The Green Monster

Environmental issues could squeeze data center managers even more in coming months

January 17, 2007

3 Min Read
Network Computing logo

Managing and protecting stored data demands expertise in security, compliance, and storage technology. Now the job is demanding that managers meet yet another multilayered challenge the environment.

This topic encompasses a range of issues, from the electrical power required to run today's data centers, to the physical composition of machinery and the best way to dispose of it.

The environment could become as big an issue as compliance for many ITers — in effect, a green monster.

In Europe, for instance, the European Union's Restriction of Hazardous Substances (ROHS) directive, instituted last year, includes penalties like fines and jail time for companies that fail to manufacture or use hardware that is free of toxic substances, such as lead and mercury. (See The Green Machine Challenge.)

Experts say it's just a matter of time before the U.S. launches similar mandates. Most big storage suppliers are already on board, forced to get with the ROHS program or lose sales in Europe.All this leads into another issue: proper disposal. This doesn't just mean ensuring your NAS, tape drives, and disks are enviro-friendly enough to be trashed after upgrades without threatening public health. Most storage equipment contains data that mustn't fall into the wrong hands. Disposing of it means applying sophisticated encryption, stripping the disks, shredding the tape drives, or mangling the gear beyond repair.

(Incidentally, check out our latest poll to let us know how your organization views the disposal issue.)

The paranoia surrounding data disposal can't be underestimated. "[W]ho guarantees all those disk drives getting replaced every 36 months are truly cleaned?" asks Jonathan W. Buckley, VP of marketing at optical archiving vendor PowerFile Inc.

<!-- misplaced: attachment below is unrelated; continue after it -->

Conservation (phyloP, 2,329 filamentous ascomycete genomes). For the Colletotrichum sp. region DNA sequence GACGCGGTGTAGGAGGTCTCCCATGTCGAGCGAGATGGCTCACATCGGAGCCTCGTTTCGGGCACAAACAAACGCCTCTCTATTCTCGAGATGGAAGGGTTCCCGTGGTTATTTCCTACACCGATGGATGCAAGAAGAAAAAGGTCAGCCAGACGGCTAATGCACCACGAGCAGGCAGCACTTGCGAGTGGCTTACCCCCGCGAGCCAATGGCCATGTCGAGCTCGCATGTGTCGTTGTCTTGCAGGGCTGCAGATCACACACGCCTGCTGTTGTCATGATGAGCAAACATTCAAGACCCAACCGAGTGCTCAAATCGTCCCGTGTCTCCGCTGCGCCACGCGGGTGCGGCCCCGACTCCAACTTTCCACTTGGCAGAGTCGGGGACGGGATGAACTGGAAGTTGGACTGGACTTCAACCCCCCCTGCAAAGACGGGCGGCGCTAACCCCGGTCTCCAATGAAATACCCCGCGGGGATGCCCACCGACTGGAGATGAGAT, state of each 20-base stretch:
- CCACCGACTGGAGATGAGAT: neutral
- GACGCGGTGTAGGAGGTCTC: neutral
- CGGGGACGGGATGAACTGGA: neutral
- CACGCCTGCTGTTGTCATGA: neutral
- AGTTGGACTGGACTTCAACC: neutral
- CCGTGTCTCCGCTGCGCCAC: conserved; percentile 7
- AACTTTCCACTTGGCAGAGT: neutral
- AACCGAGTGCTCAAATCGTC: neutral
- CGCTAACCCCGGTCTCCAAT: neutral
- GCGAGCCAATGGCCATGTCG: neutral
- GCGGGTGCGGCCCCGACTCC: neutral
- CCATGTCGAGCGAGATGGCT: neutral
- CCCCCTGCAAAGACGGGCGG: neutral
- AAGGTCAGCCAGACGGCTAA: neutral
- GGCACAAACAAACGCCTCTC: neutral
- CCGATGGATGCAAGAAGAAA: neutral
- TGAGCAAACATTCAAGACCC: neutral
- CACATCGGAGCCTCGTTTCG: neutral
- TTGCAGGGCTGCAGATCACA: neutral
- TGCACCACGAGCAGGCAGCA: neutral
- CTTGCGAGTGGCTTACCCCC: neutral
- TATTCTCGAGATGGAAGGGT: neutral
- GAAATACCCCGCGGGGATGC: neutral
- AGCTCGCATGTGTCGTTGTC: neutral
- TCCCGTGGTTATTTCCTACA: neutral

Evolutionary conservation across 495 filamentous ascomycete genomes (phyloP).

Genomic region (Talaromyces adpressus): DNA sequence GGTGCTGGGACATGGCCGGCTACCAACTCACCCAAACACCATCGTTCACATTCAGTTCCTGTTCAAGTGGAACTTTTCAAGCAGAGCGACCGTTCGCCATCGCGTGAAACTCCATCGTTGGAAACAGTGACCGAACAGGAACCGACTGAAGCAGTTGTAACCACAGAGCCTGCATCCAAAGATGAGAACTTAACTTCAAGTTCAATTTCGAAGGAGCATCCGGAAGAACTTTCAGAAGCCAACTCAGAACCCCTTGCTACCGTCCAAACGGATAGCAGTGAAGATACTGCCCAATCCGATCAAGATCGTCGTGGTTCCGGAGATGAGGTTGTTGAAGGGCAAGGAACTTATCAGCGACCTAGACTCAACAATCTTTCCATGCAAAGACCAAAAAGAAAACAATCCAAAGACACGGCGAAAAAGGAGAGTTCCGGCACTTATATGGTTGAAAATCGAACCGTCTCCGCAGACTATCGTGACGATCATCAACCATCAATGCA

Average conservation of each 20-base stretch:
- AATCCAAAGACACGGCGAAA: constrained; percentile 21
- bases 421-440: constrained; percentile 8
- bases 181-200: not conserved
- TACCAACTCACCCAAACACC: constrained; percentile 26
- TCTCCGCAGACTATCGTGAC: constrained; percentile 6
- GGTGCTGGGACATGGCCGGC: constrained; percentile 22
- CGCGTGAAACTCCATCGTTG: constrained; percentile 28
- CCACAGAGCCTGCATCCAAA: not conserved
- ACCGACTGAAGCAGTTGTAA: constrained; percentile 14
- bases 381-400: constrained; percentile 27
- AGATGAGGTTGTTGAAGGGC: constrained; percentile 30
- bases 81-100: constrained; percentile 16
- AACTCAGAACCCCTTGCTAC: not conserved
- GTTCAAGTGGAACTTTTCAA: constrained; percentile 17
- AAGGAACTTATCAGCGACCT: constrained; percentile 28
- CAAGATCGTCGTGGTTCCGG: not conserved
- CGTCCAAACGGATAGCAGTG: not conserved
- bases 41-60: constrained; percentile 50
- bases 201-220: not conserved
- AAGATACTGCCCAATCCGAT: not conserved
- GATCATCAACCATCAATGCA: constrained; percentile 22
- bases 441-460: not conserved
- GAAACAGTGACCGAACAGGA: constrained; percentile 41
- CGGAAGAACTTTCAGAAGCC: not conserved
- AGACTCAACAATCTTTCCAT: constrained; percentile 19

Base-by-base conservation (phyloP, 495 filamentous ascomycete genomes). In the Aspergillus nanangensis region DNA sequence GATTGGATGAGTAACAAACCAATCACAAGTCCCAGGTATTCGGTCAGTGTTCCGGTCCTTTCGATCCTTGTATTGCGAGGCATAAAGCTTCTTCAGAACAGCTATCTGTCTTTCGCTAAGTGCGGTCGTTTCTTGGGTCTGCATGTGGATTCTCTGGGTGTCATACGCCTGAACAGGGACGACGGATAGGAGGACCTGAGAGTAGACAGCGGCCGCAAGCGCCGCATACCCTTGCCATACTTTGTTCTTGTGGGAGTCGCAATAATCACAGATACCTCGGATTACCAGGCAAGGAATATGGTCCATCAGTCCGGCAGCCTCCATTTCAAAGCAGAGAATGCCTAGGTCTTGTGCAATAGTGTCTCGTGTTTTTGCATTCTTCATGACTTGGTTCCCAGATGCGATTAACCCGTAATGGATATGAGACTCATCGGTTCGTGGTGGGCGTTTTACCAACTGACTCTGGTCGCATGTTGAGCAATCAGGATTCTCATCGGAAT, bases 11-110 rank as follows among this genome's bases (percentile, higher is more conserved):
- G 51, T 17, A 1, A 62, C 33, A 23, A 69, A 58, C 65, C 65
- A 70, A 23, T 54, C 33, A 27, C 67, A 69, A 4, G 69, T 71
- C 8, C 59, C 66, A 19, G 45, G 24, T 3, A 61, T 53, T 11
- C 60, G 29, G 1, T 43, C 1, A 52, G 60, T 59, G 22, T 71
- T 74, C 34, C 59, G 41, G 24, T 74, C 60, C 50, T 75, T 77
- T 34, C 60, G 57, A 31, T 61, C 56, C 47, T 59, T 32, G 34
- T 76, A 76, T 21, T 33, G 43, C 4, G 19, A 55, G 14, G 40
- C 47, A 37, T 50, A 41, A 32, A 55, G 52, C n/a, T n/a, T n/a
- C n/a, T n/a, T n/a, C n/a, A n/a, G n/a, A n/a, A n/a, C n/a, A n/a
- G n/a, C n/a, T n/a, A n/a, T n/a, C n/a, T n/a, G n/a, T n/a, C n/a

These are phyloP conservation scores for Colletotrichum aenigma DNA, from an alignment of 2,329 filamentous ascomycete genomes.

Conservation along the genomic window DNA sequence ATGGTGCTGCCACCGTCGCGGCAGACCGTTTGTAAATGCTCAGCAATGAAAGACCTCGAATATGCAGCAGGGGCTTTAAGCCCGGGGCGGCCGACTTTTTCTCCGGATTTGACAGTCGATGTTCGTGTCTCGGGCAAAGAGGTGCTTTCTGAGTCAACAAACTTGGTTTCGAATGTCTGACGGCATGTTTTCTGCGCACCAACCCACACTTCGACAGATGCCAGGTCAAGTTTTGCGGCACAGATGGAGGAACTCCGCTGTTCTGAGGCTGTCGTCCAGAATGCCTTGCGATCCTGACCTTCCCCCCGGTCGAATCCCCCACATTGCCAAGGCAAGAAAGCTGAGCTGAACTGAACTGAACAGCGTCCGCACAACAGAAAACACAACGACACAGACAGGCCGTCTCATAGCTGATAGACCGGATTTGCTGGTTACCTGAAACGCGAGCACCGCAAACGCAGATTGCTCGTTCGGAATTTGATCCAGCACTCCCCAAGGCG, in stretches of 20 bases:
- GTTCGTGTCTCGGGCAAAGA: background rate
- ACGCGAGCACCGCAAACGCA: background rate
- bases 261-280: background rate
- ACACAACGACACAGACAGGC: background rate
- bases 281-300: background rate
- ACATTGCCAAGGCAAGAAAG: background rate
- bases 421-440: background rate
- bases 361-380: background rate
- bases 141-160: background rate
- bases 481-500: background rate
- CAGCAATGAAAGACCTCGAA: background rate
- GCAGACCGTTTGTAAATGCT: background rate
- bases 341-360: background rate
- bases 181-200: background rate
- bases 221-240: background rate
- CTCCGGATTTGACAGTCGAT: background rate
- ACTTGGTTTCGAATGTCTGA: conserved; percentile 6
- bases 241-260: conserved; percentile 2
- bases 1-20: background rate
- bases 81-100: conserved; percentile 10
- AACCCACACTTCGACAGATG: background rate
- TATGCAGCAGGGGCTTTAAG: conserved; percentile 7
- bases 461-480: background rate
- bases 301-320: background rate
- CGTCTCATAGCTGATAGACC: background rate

Who indeed? The need to be sure data's really gone has generated an industry segment of its own — as well as more vendor claims. (See Data Demolition.)

Meanwhile, power consumption continues to be an environmental concern. It's become a rallying cry for sellers of data center space, who claim most companies will soon outgrow their own facilities and be forced to look to independent co-location providers for help. (See 365 Main.)Power consumption is also a theme for suppliers selling virtualization, thin provisioning, and other kinds of technologies aimed at reducing requirements for storage and server hardware. (See Power Problems Plague Users and Archiving Gets a Refresh.)

Some evidence of the "power use" campaign that's quite compelling can be seen in reflections by Hitachi Data Systems (HDS) CTO Hu Yoshida in his recent blog on the topic.

"If you can’t get any more power into your building, virtualization can ... help you to migrate your applications data to another data center, to another power grid, or even another geography where the energy source may be more reliable or lower cost," Yoshida writes. "If you are concerned about power and cooling, consider using storage virtualization to help address it."

Ironically, the same issue that's helping to sell virtualization has proven to be the soft underbelly for blade system technology, which needs extra cooling and attendant power consumption. (See Blades Still Too Hot.) Nevertheless, vendors such as IBM point to simplified cabling, bigger bandwidth, and virtualized applications as balancing factors. (See Will Blades Cut Path for 10-Gig?.)

The cluster of green topics hasn't been fully harvested. We expect to see and hear a lot more about it in coming months. We also expect to hear from you about it. Write, call, or hit those message boards.— Mary Jander, Site Editor, Byte and Switch

Stay informed! Sign up to get expert advice and insight delivered direct to your inbox

You May Also Like

More Insights